The editor of a quarterly magazine for ambulance workers last week won an apology and “substantial” damages from Take A Break magazine over an article in which his ex-wife alleged he had abducted their child and treated her so badly that she turned to cocaine.
Declan Heneghan, editor and proprietor of Ambulance Today, sued publisher H Bauer over an article headed “By helping others I helped myself” that appeared on 31 January last year.
Heneghan’s lawyer, Sarah Palin, told Justice Eady at the High Court on Friday, that H Bauer had published a number of “serious allegations” against her client concerning his relationship with his former wife and the treatment of their son.
The allegations were said to have come from the “real-life experiences” of his ex-wife, Dionne Heneghan.
While the article referred to Heneghan by the pseudonym “David”, he was recognisable by readers who knew him and his family because his ex-wife and son were identified by name, and appeared in photographs alongside the article.
Palin said: “Of particular concern was the accusation that Mr Heneghan was cruel and unreasonable towards his former wife at a time when she was struggling to care for their young child on her own.
“That allegation was entirely without foundation. As such, it represents a great slur on the claimant’s personal and professional integrity and has caused him considerable distress.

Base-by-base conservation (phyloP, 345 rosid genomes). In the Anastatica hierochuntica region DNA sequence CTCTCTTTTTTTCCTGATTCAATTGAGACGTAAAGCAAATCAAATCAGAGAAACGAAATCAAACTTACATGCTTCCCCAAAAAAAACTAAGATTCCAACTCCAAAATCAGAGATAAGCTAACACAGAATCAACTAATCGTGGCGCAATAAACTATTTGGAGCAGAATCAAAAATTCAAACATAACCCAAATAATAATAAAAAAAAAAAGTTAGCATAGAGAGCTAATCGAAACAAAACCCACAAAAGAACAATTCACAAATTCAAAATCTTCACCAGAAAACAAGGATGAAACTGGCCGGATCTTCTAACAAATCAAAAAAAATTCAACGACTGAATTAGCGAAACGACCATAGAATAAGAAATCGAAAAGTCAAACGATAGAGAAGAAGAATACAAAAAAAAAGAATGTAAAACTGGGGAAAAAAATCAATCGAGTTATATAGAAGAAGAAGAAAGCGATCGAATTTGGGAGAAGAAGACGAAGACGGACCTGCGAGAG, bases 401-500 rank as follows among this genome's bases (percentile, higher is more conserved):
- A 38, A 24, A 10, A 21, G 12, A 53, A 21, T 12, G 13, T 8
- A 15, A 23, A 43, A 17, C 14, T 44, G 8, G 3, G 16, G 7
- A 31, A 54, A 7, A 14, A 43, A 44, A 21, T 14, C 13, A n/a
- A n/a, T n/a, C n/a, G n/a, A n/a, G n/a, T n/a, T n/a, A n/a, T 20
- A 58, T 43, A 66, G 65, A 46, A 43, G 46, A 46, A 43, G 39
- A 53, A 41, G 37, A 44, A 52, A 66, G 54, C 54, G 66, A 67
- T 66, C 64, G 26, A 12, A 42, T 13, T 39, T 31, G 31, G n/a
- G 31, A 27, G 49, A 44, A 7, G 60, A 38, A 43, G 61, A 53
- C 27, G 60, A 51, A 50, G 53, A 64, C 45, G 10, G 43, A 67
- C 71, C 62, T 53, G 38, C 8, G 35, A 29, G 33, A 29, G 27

“One specific and particularly serious accusation made in the article was that Declan Heneghan had effectively abducted their child and hid him in a secret location where the police and social services could not find him for months, and that the courts had to hire a private investigator to track Declan Heneghan down and retrieve the child.
“In fact, and what the article did not say, was that Mrs Heneghan had asked Mr Heneghan to care for the child and that he had continued to care for the child as he did not believe the boy was safe with his mother.
“At all times, the police and social services were fully apprised of where Mr Heneghan and his son were living, and were content with Mr Heneghan caring for his son.
“It is also alleged that as a consequence of his behaviour towards her, Mrs Heneghan had started to take and become addicted to crack cocaine.
“Again, this accusation is not true. In fact, Dionne had become addicted to crack cocaine before she met Mr Heneghan, and during the course of their marriage, Mr Heneghan had made considerable efforts to help her overcome her addiction.”
She added: “Mr Heneghan prides himself on being a loving, caring and responsible parent to his son. He was naturally determined to clear his name and set the record straight.”
The magazine accepted the allegations were “untrue”, apologised, and agreed to pay Heneghan damages and his legal costs.
Tim Smith, for the publishers, said: “The defendant is here today to apologise unreservedly to Declan Heneghan for the hurt and damage he has suffered as a result of this article.
‘It accepts that the allegations complained of were entirely untrue and regrets that they were ever published.”